Weird Incident

Weird Incident 14 April, 2020

Rafale, one of the most advanced combat aircraft, witnessed a strange event last year.

The French military air accident investigation agency released details of an incident that occurred in March 2019. In the incident involving a Rafale B stationed at Saint Dizier / Robinson, a 64-year-old man ejected himself "by mistake" from the aircraft. The employees of the aircraft manufacturer company have arranged a flight in the back seat of the platform to give the person a nice experience. However, the health processes that should have started about 10 days before the flight were ignored in order to keep the surprise intact. The ejection seat briefing, which lasted for four hours, was passed in 10 minutes. The person, whose shoulder straps were not tightened enough on the aircraft, and the right leg of the anti-G suit was not attached properly, took off in conditions that significantly violated flight safety.

The pilot of Rafale B, serial number 358/4-FY, along with the other two platforms, was airborne from the runway for routine patrol flight. In such missions, following the departure, the climb starts with a 4.5G pull in French Air Force procedures. After a 10-second climb, the pilot levelled the Rafale with -0.63G manoeuvre. Meanwhile, the back seat's shoulder straps were loosened further, allowing the person to move more than it should. Looking for a hold in the cockpit, the 64-year-old man accidentally pulled the handle of the ejection seat. The plane, which started the launch sequence, ejected the canopy first and then the back seat. In double-seater aircraft, the pilot had to be evacuated from the plane in the third phase, but this did not happen. Rafale B returned to the base without a canopy safely.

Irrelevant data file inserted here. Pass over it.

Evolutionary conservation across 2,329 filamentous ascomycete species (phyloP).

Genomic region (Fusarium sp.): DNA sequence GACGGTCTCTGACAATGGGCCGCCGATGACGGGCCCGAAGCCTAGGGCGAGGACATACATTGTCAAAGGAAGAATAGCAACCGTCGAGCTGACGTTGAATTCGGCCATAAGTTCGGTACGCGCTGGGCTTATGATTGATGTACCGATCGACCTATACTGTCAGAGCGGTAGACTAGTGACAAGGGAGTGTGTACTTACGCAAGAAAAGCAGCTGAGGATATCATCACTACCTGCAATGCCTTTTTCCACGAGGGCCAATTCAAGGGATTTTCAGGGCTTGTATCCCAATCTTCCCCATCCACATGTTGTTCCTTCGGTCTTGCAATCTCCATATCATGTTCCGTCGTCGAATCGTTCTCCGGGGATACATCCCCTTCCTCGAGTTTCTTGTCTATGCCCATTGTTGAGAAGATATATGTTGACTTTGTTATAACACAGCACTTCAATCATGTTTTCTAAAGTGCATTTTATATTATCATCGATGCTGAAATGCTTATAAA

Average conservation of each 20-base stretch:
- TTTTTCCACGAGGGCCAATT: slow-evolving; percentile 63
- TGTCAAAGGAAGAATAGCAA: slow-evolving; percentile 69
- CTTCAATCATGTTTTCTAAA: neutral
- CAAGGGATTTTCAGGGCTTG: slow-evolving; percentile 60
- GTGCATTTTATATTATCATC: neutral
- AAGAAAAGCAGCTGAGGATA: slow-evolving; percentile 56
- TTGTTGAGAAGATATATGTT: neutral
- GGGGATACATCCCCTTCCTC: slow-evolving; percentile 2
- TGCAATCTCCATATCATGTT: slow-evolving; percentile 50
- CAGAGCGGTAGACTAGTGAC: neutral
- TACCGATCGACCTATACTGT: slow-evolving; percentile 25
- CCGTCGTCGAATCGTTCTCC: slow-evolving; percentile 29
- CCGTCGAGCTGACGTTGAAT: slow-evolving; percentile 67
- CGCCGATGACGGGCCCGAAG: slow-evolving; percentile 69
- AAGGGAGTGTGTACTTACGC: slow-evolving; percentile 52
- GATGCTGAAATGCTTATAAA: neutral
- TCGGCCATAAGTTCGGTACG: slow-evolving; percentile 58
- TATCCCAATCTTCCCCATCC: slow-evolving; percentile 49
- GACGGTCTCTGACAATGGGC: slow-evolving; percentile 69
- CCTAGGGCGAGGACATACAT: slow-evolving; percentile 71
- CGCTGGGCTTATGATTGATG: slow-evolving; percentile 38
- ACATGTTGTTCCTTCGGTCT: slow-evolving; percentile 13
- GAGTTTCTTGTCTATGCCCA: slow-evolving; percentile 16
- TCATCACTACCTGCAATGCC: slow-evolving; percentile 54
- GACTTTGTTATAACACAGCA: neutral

Rafale aircraft use Martin-Baker production Mk16 (F16F) ejection seats. No explanation has been made as to whether the system, which has proven its reliability many times, did not proceed to the third step due to a malfunction or because the pilot changed the launch sequence manually.

Weird Incident

Issue 86